"Candidates are told stories by people all the time, and it's common for candidates to retell those stories. It's not always possible to fully vet them, but we try. For example, medical records are confidential. In this case, we tried but weren't able to fully vet the story," he said.While the hospital was not mentioned by name, people in the community where the hospital is located recognized the details of the story and were understandably concerned that the hospital for their area might be denying patients' much needed care. It was in response to these questions that the hospital went public with its response.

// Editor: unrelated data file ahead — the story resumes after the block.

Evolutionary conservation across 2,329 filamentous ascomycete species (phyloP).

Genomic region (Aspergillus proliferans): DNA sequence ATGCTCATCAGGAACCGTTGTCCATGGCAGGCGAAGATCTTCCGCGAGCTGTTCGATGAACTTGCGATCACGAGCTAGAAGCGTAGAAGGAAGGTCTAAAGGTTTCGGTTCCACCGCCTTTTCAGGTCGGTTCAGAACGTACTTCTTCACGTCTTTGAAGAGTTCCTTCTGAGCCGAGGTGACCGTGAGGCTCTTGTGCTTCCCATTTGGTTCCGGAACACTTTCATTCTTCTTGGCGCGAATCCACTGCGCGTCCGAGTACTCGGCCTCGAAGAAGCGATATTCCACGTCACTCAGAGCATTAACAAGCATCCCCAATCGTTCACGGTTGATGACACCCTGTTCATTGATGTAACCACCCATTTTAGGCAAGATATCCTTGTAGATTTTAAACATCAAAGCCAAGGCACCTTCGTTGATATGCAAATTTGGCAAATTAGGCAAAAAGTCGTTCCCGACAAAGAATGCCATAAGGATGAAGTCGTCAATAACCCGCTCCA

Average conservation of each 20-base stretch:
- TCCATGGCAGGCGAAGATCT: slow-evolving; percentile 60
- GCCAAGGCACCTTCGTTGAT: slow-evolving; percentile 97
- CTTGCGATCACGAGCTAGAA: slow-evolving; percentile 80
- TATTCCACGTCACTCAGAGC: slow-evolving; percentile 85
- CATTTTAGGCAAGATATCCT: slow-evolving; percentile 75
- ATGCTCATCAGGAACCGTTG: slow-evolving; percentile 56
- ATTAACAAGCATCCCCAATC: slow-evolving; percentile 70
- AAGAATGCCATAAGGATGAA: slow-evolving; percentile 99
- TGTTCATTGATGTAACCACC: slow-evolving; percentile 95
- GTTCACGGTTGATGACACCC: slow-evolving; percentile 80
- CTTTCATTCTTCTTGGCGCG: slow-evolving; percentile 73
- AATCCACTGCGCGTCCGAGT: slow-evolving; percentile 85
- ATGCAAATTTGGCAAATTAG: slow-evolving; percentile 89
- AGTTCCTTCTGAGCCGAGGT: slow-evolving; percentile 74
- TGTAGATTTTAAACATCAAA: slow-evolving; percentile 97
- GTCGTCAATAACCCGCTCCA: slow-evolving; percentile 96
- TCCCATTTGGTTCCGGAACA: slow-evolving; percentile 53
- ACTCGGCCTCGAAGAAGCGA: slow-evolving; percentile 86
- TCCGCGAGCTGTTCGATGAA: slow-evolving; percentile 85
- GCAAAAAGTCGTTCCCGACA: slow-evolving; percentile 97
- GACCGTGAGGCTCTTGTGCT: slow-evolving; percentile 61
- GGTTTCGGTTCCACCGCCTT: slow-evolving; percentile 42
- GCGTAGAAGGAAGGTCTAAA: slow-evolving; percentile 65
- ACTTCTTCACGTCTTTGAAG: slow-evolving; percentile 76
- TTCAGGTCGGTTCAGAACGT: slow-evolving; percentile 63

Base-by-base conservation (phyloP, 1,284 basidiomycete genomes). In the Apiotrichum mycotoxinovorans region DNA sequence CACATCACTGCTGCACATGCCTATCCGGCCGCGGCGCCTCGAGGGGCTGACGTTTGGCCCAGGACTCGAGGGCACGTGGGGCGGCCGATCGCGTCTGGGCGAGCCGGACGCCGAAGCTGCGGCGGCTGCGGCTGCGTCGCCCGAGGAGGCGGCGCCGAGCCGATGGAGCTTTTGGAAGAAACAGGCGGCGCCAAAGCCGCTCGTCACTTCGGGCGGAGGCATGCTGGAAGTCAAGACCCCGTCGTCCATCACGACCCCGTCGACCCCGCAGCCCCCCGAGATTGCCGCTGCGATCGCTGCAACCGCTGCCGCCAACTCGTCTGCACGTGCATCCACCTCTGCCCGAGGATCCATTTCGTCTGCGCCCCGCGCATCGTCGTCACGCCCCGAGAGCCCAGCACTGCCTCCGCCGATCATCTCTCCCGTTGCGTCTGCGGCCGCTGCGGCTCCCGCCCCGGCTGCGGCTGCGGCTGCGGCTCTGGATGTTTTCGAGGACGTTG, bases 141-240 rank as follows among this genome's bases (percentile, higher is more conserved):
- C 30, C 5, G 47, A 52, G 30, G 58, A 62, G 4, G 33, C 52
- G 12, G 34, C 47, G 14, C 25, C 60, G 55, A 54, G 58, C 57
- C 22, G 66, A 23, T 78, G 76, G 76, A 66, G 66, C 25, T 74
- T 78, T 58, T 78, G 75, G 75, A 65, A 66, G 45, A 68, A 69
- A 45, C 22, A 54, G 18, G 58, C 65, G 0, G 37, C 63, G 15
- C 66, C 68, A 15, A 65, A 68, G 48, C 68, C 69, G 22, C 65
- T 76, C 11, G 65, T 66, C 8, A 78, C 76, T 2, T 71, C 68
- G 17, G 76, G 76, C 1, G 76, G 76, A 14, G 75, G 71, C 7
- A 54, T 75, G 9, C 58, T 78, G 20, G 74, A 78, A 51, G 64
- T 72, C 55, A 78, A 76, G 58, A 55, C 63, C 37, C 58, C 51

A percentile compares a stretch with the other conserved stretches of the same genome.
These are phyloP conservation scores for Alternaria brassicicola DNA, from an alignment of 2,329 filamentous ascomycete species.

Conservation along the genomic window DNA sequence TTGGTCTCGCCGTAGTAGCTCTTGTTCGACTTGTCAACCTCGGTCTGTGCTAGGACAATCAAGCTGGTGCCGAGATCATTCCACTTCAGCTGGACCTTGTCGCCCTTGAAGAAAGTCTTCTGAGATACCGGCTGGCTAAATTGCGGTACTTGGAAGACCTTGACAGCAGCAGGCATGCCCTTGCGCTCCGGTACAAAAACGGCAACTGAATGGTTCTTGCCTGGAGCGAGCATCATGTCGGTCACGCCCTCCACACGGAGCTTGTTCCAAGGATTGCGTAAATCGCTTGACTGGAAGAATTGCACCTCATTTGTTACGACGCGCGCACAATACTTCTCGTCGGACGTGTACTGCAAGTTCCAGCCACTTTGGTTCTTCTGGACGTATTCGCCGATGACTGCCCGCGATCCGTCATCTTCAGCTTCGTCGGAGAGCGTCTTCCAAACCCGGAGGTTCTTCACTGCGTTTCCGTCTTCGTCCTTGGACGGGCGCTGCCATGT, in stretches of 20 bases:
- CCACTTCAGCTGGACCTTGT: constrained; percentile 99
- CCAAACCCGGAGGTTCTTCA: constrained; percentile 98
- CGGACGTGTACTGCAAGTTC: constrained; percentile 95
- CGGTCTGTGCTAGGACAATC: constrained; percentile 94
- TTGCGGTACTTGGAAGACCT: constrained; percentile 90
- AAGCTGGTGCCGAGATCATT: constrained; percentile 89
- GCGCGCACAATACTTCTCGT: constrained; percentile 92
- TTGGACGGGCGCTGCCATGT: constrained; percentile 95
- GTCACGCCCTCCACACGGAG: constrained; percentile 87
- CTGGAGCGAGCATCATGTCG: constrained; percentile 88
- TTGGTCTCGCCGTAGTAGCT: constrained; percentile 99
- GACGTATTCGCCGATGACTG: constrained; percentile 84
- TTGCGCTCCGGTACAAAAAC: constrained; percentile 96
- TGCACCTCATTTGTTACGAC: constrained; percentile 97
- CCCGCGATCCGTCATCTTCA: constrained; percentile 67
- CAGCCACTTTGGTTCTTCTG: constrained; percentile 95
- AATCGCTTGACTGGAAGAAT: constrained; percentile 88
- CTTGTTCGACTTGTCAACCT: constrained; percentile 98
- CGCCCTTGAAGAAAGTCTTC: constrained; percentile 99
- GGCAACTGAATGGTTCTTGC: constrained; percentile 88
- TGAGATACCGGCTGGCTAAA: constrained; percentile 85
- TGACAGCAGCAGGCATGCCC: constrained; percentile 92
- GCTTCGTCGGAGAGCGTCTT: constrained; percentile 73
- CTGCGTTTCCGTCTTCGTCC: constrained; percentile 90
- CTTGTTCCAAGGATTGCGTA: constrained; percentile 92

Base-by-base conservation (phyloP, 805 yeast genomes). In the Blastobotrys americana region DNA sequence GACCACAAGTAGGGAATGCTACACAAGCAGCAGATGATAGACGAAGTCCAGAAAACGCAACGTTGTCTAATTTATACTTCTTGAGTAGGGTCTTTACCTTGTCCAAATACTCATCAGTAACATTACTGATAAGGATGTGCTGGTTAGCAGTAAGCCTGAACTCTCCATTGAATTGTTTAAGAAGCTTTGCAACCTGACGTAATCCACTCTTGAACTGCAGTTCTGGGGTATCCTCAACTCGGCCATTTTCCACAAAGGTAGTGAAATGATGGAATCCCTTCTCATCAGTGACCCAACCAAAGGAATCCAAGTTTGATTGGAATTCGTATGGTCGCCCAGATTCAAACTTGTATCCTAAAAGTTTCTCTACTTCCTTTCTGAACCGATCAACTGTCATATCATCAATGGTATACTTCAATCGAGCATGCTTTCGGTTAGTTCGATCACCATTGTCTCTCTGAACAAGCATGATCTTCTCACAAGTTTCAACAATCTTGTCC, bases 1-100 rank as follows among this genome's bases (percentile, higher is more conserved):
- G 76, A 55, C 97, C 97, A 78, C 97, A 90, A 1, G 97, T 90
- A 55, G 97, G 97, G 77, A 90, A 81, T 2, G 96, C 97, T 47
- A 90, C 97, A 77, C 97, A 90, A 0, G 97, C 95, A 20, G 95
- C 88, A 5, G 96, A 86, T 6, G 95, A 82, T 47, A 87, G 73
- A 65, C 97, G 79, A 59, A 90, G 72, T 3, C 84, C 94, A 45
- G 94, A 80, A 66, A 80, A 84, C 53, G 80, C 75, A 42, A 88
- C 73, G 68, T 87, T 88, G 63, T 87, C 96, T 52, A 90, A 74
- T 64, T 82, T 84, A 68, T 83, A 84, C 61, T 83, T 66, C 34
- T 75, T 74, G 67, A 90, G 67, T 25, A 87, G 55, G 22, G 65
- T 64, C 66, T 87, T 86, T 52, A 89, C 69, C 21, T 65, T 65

Elleithee added, "If the hospital claims it didn't happen that way, we certainly respect that, and she won't repeat the story."
"She never mentions the hospital by name and isn't trying to cast blame. She tells this story because it illustrates the point that we have a very serious health care problem in America. That's a point very few people will dispute."
Sunday, April 06, 2008
Clinton agrees to stop using hospital story: spokesperson admits story not vetted
Hillary Clinton's spokesperson has admitted that the story she told about a hospital in Ohio was not true and was not properly vetted before it was used on the campaign trail. Mo Elleithee told CNN.com: